Lucian Freud and Francis Bacon Paintings: The eight most scandalous
The explosive synergy between Francis Bacon and Lucian Freud has made their unconventional 'bromance' one of the most critiqued of all twentieth-century relationships.
Innovative talents working in Post-War London, Bacon and Freud spearheaded a movement championing figurative representation when abstraction was the pervading fashion.
While their painterly style differs dramatically, their obsession with visceral, raw image-making that distorted the human form unites them as one in the popular imagination.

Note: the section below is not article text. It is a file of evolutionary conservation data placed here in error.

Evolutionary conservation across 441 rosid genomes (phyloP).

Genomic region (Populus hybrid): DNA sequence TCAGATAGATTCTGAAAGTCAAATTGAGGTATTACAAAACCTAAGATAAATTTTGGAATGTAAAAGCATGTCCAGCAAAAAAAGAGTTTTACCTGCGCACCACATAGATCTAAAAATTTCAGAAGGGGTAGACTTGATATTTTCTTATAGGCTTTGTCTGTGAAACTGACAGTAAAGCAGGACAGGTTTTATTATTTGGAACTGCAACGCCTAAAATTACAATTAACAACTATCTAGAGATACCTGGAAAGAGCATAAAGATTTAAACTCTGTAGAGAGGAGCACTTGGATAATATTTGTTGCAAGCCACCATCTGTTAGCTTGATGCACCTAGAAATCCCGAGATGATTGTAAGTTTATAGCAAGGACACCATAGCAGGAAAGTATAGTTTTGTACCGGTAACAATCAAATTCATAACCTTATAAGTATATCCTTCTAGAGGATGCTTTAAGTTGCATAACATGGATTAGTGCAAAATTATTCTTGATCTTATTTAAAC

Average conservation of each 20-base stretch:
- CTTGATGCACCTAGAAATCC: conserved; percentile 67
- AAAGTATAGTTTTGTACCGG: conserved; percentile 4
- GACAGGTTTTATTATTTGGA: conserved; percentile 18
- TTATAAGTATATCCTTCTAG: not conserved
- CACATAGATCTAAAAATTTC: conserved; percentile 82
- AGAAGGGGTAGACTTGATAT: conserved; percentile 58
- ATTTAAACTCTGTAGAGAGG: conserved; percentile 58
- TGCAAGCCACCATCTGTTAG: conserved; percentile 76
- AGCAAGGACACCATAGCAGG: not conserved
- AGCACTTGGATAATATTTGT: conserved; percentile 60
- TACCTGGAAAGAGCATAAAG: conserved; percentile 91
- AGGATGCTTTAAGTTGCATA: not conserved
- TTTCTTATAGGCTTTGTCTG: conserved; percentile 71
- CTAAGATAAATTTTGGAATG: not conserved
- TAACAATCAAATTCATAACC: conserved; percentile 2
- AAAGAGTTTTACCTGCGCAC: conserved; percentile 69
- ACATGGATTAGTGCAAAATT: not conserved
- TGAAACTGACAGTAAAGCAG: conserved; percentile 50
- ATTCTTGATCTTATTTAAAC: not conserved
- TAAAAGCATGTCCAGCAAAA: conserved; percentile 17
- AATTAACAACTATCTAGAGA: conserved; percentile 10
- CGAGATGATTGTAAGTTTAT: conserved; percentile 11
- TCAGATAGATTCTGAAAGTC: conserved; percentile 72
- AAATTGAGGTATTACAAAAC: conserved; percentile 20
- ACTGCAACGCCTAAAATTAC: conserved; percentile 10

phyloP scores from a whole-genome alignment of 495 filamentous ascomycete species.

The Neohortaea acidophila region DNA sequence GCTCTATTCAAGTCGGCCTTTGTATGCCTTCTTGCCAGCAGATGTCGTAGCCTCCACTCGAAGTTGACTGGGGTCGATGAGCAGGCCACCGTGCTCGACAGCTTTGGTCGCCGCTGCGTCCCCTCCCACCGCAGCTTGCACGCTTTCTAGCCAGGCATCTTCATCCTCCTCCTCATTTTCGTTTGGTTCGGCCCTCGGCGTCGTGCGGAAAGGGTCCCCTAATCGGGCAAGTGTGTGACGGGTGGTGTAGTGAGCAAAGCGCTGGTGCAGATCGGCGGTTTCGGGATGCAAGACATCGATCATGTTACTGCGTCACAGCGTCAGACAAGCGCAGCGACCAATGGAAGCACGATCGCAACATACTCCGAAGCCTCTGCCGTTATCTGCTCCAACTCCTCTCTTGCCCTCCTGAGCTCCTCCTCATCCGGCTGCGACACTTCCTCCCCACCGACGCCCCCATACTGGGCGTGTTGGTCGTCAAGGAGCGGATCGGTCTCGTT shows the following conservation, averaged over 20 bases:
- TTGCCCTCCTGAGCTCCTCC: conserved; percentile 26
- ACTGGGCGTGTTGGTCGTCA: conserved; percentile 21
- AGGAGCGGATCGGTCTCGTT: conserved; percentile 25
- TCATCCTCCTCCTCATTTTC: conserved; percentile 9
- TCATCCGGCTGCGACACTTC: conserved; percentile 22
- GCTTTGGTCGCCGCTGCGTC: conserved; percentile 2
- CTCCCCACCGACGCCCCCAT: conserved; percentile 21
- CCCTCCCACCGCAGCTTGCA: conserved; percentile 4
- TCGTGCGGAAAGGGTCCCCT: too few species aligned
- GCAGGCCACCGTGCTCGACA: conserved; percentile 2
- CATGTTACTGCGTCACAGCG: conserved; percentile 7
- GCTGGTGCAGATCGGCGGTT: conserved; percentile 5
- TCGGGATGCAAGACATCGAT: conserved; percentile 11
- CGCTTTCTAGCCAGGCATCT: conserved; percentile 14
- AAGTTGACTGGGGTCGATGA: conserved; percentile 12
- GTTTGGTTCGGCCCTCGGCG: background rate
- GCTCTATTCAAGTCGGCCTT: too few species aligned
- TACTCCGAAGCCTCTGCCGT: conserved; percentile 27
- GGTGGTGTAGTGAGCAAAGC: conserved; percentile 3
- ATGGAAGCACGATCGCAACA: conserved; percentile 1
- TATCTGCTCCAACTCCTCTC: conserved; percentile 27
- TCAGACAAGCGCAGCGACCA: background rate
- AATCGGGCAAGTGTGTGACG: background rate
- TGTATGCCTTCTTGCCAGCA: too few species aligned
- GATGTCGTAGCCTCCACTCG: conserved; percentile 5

Ahead of the Freud and Bacon exhibition at Tate Britain, we round up the eight most controversial Lucian Freud and Francis Bacon paintings.
Friends, rivals, and finally enemies: it's Bacon vs Freud. Who wins?
With rolls of flesh spilling about the canvas, Lucian Freud's portrait of 'Big Sue' is ruthless. Painted with abundant globs of think paint, Freud's visceral depiction of his preferred plus size model, government worker, Sue Tilley, is a monumental thing.
Sold at Christie's in 2008 for a whopping $33M – at the time the most expensive painting ever sold by a living painter – Benefits Supervisor Sleeping is one of four celebrated canvases of this rotund sitter. Unflinching in its representation of the female form, this portrait showcases Freud's obsession with exacting contouring, tone and realism.